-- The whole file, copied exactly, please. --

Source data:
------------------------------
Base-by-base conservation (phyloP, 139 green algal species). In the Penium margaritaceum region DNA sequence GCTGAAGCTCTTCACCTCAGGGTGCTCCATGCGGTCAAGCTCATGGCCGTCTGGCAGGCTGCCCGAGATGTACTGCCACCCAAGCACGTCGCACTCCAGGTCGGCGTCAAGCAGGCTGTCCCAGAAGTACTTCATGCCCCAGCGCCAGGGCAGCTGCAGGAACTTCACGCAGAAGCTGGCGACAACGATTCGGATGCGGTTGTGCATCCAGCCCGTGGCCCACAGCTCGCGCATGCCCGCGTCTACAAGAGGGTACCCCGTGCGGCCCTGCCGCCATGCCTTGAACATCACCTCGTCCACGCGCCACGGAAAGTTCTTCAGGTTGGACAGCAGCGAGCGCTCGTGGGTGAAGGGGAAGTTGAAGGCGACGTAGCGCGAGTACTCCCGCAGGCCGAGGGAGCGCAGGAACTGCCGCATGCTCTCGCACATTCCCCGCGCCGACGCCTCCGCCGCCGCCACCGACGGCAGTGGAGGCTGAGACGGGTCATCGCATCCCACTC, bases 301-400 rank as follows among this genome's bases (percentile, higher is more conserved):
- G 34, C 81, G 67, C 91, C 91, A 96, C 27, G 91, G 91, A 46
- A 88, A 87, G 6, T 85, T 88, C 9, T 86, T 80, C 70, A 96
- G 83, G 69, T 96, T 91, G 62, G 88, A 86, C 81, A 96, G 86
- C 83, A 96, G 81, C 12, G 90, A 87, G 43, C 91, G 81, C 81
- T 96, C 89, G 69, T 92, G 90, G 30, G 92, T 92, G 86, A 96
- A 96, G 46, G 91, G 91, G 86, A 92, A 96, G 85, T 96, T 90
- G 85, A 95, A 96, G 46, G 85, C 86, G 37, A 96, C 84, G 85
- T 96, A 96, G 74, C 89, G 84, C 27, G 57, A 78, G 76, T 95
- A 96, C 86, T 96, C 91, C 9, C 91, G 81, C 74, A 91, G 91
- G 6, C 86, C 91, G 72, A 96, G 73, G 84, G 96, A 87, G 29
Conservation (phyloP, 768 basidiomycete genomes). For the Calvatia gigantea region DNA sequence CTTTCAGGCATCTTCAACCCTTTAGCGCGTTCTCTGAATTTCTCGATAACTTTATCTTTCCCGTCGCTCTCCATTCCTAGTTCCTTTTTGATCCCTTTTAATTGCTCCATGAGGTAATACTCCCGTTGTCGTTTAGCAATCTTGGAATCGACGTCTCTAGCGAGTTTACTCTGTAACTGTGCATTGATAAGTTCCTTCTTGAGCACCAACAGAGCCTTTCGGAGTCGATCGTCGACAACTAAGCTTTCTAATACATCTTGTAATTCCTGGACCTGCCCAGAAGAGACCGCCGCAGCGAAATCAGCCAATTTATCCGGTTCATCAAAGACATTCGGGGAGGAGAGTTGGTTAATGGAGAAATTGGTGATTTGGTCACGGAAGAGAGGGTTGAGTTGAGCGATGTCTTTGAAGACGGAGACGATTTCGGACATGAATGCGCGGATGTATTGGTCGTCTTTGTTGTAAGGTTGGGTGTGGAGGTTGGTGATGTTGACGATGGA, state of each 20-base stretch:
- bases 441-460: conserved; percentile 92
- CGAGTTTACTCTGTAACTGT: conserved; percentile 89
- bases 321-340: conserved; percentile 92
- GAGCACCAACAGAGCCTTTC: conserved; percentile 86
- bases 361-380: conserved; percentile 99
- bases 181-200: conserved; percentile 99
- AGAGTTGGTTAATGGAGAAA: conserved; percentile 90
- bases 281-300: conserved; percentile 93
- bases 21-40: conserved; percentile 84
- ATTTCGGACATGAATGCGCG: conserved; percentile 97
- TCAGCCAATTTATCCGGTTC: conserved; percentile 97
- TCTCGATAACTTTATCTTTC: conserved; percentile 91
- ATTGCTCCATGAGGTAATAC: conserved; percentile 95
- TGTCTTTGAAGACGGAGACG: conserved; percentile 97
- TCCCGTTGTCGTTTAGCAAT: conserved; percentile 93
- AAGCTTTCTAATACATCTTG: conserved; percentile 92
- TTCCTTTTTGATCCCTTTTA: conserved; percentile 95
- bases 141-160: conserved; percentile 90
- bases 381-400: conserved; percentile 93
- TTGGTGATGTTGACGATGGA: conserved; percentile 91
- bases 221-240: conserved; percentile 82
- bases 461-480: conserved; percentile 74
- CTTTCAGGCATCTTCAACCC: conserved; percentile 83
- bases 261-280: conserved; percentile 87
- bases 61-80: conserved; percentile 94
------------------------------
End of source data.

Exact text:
Base-by-base conservation (phyloP, 139 green algal species). In the Penium margaritaceum region DNA sequence GCTGAAGCTCTTCACCTCAGGGTGCTCCATGCGGTCAAGCTCATGGCCGTCTGGCAGGCTGCCCGAGATGTACTGCCACCCAAGCACGTCGCACTCCAGGTCGGCGTCAAGCAGGCTGTCCCAGAAGTACTTCATGCCCCAGCGCCAGGGCAGCTGCAGGAACTTCACGCAGAAGCTGGCGACAACGATTCGGATGCGGTTGTGCATCCAGCCCGTGGCCCACAGCTCGCGCATGCCCGCGTCTACAAGAGGGTACCCCGTGCGGCCCTGCCGCCATGCCTTGAACATCACCTCGTCCACGCGCCACGGAAAGTTCTTCAGGTTGGACAGCAGCGAGCGCTCGTGGGTGAAGGGGAAGTTGAAGGCGACGTAGCGCGAGTACTCCCGCAGGCCGAGGGAGCGCAGGAACTGCCGCATGCTCTCGCACATTCCCCGCGCCGACGCCTCCGCCGCCGCCACCGACGGCAGTGGAGGCTGAGACGGGTCATCGCATCCCACTC, bases 301-400 rank as follows among this genome's bases (percentile, higher is more conserved):
- G 34, C 81, G 67, C 91, C 91, A 96, C 27, G 91, G 91, A 46
- A 88, A 87, G 6, T 85, T 88, C 9, T 86, T 80, C 70, A 96
- G 83, G 69, T 96, T 91, G 62, G 88, A 86, C 81, A 96, G 86
- C 83, A 96, G 81, C 12, G 90, A 87, G 43, C 91, G 81, C 81
- T 96, C 89, G 69, T 92, G 90, G 30, G 92, T 92, G 86, A 96
- A 96, G 46, G 91, G 91, G 86, A 92, A 96, G 85, T 96, T 90
- G 85, A 95, A 96, G 46, G 85, C 86, G 37, A 96, C 84, G 85
- T 96, A 96, G 74, C 89, G 84, C 27, G 57, A 78, G 76, T 95
- A 96, C 86, T 96, C 91, C 9, C 91, G 81, C 74, A 91, G 91
- G 6, C 86, C 91, G 72, A 96, G 73, G 84, G 96, A 87, G 29
Conservation (phyloP, 768 basidiomycete genomes). For the Calvatia gigantea region DNA sequence CTTTCAGGCATCTTCAACCCTTTAGCGCGTTCTCTGAATTTCTCGATAACTTTATCTTTCCCGTCGCTCTCCATTCCTAGTTCCTTTTTGATCCCTTTTAATTGCTCCATGAGGTAATACTCCCGTTGTCGTTTAGCAATCTTGGAATCGACGTCTCTAGCGAGTTTACTCTGTAACTGTGCATTGATAAGTTCCTTCTTGAGCACCAACAGAGCCTTTCGGAGTCGATCGTCGACAACTAAGCTTTCTAATACATCTTGTAATTCCTGGACCTGCCCAGAAGAGACCGCCGCAGCGAAATCAGCCAATTTATCCGGTTCATCAAAGACATTCGGGGAGGAGAGTTGGTTAATGGAGAAATTGGTGATTTGGTCACGGAAGAGAGGGTTGAGTTGAGCGATGTCTTTGAAGACGGAGACGATTTCGGACATGAATGCGCGGATGTATTGGTCGTCTTTGTTGTAAGGTTGGGTGTGGAGGTTGGTGATGTTGACGATGGA, state of each 20-base stretch:
- bases 441-460: conserved; percentile 92
- CGAGTTTACTCTGTAACTGT: conserved; percentile 89
- bases 321-340: conserved; percentile 92
- GAGCACCAACAGAGCCTTTC: conserved; percentile 86
- bases 361-380: conserved; percentile 99
- bases 181-200: conserved; percentile 99
- AGAGTTGGTTAATGGAGAAA: conserved; percentile 90
- bases 281-300: conserved; percentile 93
- bases 21-40: conserved; percentile 84
- ATTTCGGACATGAATGCGCG: conserved; percentile 97
- TCAGCCAATTTATCCGGTTC: conserved; percentile 97
- TCTCGATAACTTTATCTTTC: conserved; percentile 91
- ATTGCTCCATGAGGTAATAC: conserved; percentile 95
- TGTCTTTGAAGACGGAGACG: conserved; percentile 97
- TCCCGTTGTCGTTTAGCAAT: conserved; percentile 93
- AAGCTTTCTAATACATCTTG: conserved; percentile 92
- TTCCTTTTTGATCCCTTTTA: conserved; percentile 95
- bases 141-160: conserved; percentile 90
- bases 381-400: conserved; percentile 93
- TTGGTGATGTTGACGATGGA: conserved; percentile 91
- bases 221-240: conserved; percentile 82
- bases 461-480: conserved; percentile 74
- CTTTCAGGCATCTTCAACCC: conserved; percentile 83
- bases 261-280: conserved; percentile 87
- bases 61-80: conserved; percentile 94